If you find this list of tools (github, Jupyter, etc) intimidating or confusing, I have made a YouTube video that will give a brief intro into getting set up with Anaconda (the suite that includes Python, Jupyter, etc.) and GitHub (git-driven site that hosts code and handles version control). It concludes with the step of “cloning” the repo (and there are instructions at the end of this article). You can find the video at my YouTube channel, “The Hacktuary.”

If you want to try the code and are a “noob” as the kids say these days, I recommend downloading Anaconda which will include the Python interpreter, conda (to manage packages … trust me, it is useful), and Anaconda Navigator, which allows you to use Jupyter Notebooks/Lab.

Rather than go over the example that’s available on GitHub, I’ll use the remaining space to assist those just getting started with Python/Jupyter/mito so that you can get started. I will assume successful Anaconda installation.

Environment Setup

It is good practice to set up virtual environments using conda and install what you need to that environment so that different projects can draw from their own codebases. For this project, you should only need to install mito; other packages needed should install as a dependency (and those I added to my notebook were only to create images for the article itself). Below are two ways—one to install from scratch, and one to build the environment from a .yml file in my repository.

A note for advanced users: Some users, myself included, often run their Jupyter notebook in a stable “base” environment, and then use ipykernel to use different conda environments from within this base environment. I have had difficulty doing this with mito. I advise launching Jupyter from your mito environment, but your mileage may vary.

Create Env and Install Mito Only

With Anaconda installed, the following lines in the command line should be all you need:

conda create -n mitoenv python=3.8 #creates env named mitoenv and
                                   #specifies the use of python v3.8

conda activate mitoenv #makes mitoenv active instead of base

python -m pip install mitoinstaller #uses pip to install the installer

python -m mitoinstaller install #uses the installer to install

It is not standard for a package to install its own installer; it is more common that you can directly install package by running conda install package (preferred) or pip install package directly.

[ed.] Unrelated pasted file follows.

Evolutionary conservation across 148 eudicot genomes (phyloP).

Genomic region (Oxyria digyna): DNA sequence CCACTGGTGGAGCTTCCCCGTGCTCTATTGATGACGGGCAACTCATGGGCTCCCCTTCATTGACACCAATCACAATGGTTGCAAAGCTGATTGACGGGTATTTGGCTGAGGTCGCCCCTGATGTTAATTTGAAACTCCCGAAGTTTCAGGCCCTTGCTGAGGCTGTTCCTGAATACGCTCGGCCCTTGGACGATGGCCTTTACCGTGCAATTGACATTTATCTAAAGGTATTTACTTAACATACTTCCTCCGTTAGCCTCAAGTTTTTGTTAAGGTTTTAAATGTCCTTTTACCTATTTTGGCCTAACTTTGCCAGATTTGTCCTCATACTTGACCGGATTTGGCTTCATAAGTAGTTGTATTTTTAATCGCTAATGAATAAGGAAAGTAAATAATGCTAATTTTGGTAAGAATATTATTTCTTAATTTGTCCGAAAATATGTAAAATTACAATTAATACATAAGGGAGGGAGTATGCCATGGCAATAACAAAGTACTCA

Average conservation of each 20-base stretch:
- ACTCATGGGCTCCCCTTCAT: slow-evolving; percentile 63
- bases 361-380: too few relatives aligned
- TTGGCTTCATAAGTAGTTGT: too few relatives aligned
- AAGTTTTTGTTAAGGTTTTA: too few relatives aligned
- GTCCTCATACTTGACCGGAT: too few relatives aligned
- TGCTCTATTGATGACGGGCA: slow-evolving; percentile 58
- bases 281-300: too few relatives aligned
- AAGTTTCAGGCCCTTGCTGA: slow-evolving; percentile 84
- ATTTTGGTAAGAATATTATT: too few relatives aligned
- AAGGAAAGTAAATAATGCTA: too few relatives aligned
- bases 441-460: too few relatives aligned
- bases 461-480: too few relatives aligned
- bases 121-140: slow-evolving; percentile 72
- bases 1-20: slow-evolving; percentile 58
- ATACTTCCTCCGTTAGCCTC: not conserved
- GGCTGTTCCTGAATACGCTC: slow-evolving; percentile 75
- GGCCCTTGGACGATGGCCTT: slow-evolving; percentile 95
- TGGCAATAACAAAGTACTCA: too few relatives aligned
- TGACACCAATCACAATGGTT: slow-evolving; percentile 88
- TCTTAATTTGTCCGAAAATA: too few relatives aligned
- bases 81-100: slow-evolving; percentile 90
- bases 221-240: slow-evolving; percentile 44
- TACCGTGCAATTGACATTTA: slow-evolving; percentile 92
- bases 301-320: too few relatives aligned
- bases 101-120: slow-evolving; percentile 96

Then, the command Jupyter Lab or Jupyter Notebook will open your notebook in an environment with mito installed.

Create Env From .yml File

This method may be easier to do, but a bit less flexible. I have stored my own environment as config/mito-env.yml in the GitHub repo. You can create the environment in a single line, but you are stuck with the exact packages and environment name I used (the env name is taken from the .yml file itself). I will show the code below. I am adding a line to highlight that we have to navigate to the root of this repository before running the command. My code uses linux bash, but for windows users the command (cd) is the same.

cd <path to soa-mito folder>

conda env create -f ./config/mito-env.yml 

jupyter lab # or jupyter notebook

Final Thoughts

I hope you find this package useful. For those of you who have trouble with installation and getting started, I recommend searching for your issue with your search engine of choice as it’s likely other users will have had the same errors. You can also reach out to me at for ideas. Finally, I would imagine that any data scientist on your team would be happy to help you get set up since it will assist you being able to quickly analyze their work. Happy coding, and I hope this serves as a friendly intro to Python for those that find it as confusing at first as I did.

Statements of fact and opinions expressed herein are those of the individual authors and are not necessarily those of the Society of Actuaries, the newsletter editors, or the respective authors’ employers.

[1] From

[2] A repo is just like a folder in a computer drive for one specific project. Github will host files here, version control them with git, and allow users to work on their own versions, or “branches.”